One of the things I looked forward to most about this new house purchase was the ability to finally get a king size bed – which we previously have not had the space to fit. We knew the brand of bed we wanted, and had an idea on the frame and headboard, but still wanted to see it person to make the final decision (another reason brick and mortar stores will always exist). We heard that Jordan’s Furniture was open in New Hampshire, and decided to head up there Memorial Day Weekend, because why not? We had nothing else going on. So we grabbed our masks and got in the car.
As we pulled into the jam-packed parking lot, all we saw were Massachusetts plates. Seemed that everyone had the same idea. The feeling of walking into a retail store felt so refreshing and familiar. That feeling was quickly squashed as we looked around at people wearing various levels of PPE and awkwardly dancing or tripping around each other to try to social distance. There were makeshift lines forming to enter your name and phone number on a list, which would then be called when it was your turn to meet with a sales-floor rep. Pre-COVID19, we were told, that people would balk at having to wait 10 minutes. Now, however, Jordan’s was still operating with a skeleton staff so wait times were 30 minutes or more. No one was complaining though, as people just seemed happy to be out of the house and shopping.
When we were called, our sales rep met us in full PPE gear over by the bed we were selecting. We told her that was the one we wanted, and she ushered us from 6’ apart to a computer, where she typed in our order and information. The entire transaction was contactless, a receipt was emailed to us, white glove and PPE-donned delivery scheduled, and we were one our way.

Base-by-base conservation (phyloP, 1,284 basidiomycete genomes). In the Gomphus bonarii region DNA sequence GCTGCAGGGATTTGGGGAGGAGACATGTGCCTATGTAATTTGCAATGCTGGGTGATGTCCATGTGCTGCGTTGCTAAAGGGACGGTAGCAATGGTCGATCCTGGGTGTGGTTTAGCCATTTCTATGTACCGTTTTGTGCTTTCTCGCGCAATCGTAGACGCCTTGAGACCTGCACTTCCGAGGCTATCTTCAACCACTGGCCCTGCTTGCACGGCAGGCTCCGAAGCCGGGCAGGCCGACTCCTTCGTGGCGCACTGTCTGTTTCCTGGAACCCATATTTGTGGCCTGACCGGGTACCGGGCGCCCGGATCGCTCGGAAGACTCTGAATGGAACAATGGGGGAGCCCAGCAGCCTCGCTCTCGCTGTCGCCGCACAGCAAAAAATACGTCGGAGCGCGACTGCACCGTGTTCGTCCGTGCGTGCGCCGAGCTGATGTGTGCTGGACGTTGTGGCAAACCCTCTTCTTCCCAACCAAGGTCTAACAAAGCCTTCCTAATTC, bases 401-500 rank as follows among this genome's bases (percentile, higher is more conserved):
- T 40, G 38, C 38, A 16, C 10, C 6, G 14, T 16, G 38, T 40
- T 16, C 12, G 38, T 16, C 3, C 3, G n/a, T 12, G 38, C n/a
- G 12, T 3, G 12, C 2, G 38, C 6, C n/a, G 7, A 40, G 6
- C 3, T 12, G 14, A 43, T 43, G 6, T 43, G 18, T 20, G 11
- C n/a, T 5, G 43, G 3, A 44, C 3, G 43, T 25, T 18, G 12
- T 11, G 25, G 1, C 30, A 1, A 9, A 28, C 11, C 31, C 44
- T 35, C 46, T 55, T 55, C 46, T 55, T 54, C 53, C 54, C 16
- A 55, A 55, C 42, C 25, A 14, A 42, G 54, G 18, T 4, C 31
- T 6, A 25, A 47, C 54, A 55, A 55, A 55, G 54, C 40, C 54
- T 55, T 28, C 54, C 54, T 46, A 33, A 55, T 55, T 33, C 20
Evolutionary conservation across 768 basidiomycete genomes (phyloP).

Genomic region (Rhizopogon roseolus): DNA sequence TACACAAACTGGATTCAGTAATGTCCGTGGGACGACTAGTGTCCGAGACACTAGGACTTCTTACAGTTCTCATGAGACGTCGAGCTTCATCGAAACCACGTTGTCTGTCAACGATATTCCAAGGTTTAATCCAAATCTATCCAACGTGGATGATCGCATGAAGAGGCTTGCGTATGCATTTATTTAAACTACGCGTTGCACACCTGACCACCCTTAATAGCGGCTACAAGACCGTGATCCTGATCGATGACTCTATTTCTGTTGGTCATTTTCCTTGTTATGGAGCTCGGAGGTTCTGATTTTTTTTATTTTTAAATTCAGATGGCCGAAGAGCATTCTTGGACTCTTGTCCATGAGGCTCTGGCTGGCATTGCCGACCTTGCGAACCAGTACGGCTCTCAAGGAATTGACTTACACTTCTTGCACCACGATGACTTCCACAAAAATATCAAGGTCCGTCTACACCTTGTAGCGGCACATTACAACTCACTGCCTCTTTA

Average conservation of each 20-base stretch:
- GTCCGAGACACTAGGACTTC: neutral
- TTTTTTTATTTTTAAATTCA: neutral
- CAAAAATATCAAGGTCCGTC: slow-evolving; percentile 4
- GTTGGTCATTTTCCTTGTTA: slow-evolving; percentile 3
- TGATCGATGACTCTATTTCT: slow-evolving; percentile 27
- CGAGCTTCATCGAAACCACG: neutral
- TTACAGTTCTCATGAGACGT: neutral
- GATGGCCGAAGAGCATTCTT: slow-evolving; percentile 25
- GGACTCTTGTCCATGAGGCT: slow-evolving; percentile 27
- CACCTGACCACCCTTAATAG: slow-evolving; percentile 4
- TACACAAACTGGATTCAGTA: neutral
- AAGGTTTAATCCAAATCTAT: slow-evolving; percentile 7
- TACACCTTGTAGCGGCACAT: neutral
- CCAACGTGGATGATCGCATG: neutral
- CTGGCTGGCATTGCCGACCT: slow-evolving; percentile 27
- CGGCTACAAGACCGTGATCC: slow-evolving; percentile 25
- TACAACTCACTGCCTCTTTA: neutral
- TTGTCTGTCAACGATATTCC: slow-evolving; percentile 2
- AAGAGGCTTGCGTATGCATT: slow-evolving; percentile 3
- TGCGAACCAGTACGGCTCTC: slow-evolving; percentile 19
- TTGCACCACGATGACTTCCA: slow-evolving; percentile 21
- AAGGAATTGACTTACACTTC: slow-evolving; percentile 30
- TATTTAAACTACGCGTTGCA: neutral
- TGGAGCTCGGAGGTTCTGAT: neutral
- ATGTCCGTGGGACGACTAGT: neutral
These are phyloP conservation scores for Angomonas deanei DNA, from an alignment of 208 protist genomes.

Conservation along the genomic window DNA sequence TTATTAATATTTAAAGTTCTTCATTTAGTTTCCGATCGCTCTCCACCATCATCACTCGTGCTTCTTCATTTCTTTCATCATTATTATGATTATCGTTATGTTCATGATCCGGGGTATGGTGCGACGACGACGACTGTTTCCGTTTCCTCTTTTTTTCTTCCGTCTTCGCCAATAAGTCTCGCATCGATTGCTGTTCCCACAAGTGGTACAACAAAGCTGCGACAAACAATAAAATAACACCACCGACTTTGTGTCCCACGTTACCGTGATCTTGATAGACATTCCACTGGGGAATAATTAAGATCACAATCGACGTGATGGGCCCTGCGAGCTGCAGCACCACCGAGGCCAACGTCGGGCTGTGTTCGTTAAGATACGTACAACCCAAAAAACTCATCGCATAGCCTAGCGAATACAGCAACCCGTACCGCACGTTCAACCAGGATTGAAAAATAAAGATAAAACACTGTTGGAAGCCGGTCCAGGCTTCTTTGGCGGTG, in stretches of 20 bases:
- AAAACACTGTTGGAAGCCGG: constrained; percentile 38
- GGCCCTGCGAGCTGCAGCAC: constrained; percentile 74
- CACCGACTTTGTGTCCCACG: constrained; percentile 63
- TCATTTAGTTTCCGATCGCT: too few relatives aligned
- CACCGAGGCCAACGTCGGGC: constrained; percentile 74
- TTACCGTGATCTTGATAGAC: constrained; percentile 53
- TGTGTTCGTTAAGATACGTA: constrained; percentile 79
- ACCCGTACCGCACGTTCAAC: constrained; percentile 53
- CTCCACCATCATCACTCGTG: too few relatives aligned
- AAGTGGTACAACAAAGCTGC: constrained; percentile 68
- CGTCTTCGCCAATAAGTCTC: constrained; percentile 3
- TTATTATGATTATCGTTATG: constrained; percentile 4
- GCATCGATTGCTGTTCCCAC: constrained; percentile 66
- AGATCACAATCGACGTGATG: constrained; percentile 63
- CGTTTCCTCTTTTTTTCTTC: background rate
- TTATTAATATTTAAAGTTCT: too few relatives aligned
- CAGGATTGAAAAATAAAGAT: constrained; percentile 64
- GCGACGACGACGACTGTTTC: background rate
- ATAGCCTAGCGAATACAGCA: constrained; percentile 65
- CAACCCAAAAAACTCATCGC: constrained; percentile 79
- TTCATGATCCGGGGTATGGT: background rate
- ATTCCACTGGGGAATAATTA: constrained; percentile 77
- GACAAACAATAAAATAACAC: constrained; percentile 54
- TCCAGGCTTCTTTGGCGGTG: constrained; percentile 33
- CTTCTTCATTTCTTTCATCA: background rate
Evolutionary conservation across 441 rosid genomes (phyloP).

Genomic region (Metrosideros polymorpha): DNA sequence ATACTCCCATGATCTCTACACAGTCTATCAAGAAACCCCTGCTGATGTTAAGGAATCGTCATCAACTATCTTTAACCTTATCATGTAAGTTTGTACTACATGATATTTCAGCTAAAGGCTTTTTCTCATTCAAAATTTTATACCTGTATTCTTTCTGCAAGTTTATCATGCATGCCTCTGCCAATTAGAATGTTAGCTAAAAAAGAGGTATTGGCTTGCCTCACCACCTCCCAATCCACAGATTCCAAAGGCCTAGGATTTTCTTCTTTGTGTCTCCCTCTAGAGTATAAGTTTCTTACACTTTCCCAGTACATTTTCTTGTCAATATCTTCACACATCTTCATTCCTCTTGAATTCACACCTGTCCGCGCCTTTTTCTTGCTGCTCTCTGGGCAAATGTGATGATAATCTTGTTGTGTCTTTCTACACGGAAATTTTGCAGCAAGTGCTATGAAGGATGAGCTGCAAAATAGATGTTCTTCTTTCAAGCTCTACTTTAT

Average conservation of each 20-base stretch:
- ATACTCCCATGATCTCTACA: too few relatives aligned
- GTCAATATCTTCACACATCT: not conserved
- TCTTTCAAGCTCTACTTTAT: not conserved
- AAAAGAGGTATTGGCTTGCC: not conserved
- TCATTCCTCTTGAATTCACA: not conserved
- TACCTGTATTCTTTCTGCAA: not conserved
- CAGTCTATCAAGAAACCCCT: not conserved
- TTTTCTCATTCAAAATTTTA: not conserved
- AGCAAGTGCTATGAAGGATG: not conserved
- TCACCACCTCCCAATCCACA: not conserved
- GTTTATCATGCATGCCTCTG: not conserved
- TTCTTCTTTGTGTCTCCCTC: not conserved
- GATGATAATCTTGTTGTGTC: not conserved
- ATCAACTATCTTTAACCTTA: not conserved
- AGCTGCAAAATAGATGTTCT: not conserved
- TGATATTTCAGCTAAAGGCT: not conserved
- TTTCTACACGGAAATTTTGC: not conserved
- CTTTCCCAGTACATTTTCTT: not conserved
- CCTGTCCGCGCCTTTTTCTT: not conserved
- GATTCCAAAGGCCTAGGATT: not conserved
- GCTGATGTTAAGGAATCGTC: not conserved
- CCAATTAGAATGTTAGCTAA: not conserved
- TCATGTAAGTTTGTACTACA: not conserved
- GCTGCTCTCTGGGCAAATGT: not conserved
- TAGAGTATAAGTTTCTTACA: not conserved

As we left there were more people pulling into the parking lot, more people adding lined up to get inside and put their names on the list to be seen – just underscoring people’s desire to invest in their homes and spaces with the disposable income available to them. Pointing to one of a handful of retail uses that has not only survived, but thrived over the last few months – both online, and now in stores, although it may look a bit different…
I think it’s safe to assume the residential real estate market will continue to build the pent-up demand of buyers looking to relocate and invest in their homes for the remainder of 2020, and into 2021. With this reshuffling, the millennial migration to the suburbs to have more space as their families expand will drive retailers to follow, especially with more and more people working from home at least a couple days during the week. Town centers and neighborhood villages will get re-tenanted and real estate values will likely rise due to the demand, and tenants’ ability to do higher sales volumes in these locations than before COVID-19. The next 18-24 months will have a spotlight on the suburbs.